Dragan Bender And Marquese Chriss Are Raising The Ceiling In Phoenix
The Suns have been adrift ever since Steve Nash left town, but a pair of gangly, versatile, high-ceilinged lottery picks just might be a foundation in Phoenix.
Photo by Ron Chenoy-USA TODAY Sports
One year after Phoenix's dream of a LaMarcus Aldridge and Tyson Chandler tandem was dashed, and two years after a string of disastrous transactions that saw the franchise's All-Star point guard count go from two to zero, the Suns have restocked their lineup with two of the most versatile and intriguing frontcourt prospects in the 2016 NBA draft: Dragan Bender and Marquese Chriss. For a team that's attempting to renovate on the fly, betting on length and youth is probably the best play available.
As the two headliners on Phoenix's Las Vegas Summer League squad, the duo has not yet provided much more than an antsy, foul-prone mirage of potential. But the outline of something special—and Phoenix's path to upper-tier legitimacy—is visible with them in place. For a team trying to escape the league's late-lottery doldrums, a little bit of hope goes a long way.
Given that the Suns have invested $100 million over the next 3-4 years in Eric Bledsoe and Brandon Knight, and that 19-year-old shooting guard Devin Booker appears to have a ceiling of "Klay Thompson with an imagination"—he's really good at basketball, is what I'm saying—using two lottery picks to reconstruct the frontcourt makes sense. Bender is a 7-foot-1 prodigy from Croatia who moves like a guard and started playing professional basketball when he was 15. Chriss is pure energy, crackling within a 19-year-old body that has very few limitations.
In three Summer League games, Bender's PER was 1.9; even with the usual caveats about disregarding summer stats, that's obviously not great. Still, Bender will ideally establish himself over the next decade as an unbreakable kickstand: a taller, longer, better-shooting Shawn Marion who won't ever let the Suns topple over. He can make teammates better and fill crevices all over the floor by himself. Bender may never become a franchise player, but his position-less agility should complement whoever eventually fills that role.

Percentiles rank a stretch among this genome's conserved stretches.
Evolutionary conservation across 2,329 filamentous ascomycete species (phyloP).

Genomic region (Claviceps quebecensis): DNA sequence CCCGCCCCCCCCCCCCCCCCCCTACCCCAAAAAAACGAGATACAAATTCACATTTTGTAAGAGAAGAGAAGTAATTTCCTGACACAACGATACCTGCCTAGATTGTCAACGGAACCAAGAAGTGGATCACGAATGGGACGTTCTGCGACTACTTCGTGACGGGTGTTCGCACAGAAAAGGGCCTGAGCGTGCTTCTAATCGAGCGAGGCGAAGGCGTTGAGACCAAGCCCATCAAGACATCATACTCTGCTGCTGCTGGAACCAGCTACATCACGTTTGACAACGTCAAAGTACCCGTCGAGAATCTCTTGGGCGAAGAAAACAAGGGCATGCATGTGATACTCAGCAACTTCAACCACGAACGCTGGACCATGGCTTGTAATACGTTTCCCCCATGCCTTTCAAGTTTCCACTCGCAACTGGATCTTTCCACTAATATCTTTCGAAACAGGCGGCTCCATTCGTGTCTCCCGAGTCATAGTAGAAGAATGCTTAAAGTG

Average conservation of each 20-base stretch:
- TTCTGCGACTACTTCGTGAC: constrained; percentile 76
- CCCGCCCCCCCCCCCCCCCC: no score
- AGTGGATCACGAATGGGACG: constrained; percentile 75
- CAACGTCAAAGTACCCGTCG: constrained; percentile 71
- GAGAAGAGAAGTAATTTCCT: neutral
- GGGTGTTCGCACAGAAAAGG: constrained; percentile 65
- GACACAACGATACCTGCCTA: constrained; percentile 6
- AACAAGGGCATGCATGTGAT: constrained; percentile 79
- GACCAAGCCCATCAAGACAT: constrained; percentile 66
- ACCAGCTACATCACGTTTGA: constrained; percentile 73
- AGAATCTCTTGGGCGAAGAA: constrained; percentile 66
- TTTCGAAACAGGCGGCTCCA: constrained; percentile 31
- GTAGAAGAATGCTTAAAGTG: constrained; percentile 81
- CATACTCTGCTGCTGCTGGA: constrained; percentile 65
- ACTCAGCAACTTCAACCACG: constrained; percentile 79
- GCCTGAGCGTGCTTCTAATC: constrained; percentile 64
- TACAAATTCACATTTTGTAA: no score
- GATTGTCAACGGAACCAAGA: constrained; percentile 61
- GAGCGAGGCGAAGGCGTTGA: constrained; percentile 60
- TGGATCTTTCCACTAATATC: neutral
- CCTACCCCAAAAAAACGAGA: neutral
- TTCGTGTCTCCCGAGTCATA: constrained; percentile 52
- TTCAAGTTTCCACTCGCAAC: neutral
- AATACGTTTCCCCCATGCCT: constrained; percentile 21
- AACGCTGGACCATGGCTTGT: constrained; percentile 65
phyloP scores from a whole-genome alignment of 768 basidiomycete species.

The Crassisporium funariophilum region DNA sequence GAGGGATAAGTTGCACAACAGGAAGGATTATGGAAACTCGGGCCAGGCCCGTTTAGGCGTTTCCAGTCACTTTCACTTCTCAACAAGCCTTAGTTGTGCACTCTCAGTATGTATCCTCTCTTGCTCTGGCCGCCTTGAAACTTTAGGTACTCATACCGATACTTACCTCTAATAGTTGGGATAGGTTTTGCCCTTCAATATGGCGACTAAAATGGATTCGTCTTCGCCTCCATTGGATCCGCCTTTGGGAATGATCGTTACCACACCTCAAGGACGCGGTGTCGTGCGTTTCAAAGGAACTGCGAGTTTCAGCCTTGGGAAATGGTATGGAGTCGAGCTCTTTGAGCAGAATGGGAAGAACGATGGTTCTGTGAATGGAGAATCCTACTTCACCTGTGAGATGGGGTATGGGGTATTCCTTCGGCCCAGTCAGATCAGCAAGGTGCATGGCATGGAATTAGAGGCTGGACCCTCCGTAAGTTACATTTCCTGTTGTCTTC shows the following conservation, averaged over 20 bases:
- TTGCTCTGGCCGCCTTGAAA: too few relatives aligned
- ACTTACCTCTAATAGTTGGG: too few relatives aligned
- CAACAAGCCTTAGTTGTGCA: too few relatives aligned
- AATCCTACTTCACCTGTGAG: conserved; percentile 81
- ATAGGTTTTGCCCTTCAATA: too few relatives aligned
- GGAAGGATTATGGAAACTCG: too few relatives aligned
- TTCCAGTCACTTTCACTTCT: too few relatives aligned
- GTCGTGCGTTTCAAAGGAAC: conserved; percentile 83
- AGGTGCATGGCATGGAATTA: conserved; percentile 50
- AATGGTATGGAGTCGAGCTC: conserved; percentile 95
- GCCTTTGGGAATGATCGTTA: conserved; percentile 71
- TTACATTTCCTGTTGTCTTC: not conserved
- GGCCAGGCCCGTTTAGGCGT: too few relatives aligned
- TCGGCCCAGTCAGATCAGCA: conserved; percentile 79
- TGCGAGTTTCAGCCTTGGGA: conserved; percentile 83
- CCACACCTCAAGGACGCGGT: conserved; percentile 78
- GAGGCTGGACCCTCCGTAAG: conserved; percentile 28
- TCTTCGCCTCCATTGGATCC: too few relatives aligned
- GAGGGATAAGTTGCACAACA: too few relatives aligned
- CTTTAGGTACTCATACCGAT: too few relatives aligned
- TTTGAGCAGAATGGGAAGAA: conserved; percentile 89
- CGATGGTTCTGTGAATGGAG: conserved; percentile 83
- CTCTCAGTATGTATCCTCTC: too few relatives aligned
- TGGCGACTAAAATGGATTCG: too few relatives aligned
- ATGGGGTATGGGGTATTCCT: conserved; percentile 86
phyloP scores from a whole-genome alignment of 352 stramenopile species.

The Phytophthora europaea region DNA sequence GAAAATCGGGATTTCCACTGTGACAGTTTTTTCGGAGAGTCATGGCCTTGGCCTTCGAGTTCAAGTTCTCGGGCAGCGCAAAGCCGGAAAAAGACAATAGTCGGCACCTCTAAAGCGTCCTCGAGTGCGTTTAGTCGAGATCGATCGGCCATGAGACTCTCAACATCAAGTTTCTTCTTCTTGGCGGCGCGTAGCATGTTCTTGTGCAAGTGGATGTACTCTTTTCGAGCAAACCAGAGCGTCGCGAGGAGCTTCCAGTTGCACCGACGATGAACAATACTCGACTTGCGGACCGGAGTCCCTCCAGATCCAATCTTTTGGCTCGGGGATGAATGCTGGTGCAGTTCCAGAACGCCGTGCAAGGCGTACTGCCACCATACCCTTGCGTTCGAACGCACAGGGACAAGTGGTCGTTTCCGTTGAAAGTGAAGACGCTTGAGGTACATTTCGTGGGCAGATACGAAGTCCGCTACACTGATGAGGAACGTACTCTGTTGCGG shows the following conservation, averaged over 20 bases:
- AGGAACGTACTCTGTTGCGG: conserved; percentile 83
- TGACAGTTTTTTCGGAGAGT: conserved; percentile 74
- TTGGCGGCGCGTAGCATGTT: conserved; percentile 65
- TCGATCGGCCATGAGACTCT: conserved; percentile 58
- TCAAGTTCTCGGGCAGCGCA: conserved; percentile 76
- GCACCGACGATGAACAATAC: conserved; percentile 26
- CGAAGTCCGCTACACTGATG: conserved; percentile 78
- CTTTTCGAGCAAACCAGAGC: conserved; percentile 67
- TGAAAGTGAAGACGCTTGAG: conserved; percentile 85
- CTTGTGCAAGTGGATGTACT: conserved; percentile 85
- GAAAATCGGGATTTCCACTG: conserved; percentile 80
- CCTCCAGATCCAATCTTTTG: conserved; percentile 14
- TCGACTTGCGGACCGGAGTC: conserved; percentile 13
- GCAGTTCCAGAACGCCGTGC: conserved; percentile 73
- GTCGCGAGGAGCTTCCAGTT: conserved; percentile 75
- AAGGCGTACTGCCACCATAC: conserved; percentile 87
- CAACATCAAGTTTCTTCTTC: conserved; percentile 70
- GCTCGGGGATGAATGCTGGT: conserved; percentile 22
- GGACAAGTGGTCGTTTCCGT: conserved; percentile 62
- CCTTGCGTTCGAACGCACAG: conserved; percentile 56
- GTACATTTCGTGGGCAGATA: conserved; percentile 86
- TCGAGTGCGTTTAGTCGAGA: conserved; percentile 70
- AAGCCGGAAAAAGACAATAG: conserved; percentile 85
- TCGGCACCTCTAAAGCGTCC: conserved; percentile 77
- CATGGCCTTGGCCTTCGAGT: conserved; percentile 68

Booker may well be that guy, but it's possible that it could be Chriss, too. A lottery ticket that fell into Phoenix's lap when the Sacramento Kings decided to trade back in last month's draft, Chriss may be nothing more than Amar'e Stoudemire karaoke. Or, he may be an epic stretch four who was born to thrive in today's league, where athleticism and outside shooting have never been more important. He's a teenager with three Summer League games to his name—he's averaging a double-double, which, again, you should disregard—and it would be foolish to read too much into his future.
Whatever Chriss eventually becomes, though, you can already see some of the ways he and Bender can help each other out, especially on the defensive end.
"We both can switch on the perimeter and stay in front of the guards," Bender said after his summer league debut against the Portland Trail Blazers. "And on offense we can spread the floor and shoot the ball, so I think the two of us being in the same position—3 and 4, or 4 and 5, whatever it is—is going to help us in the future."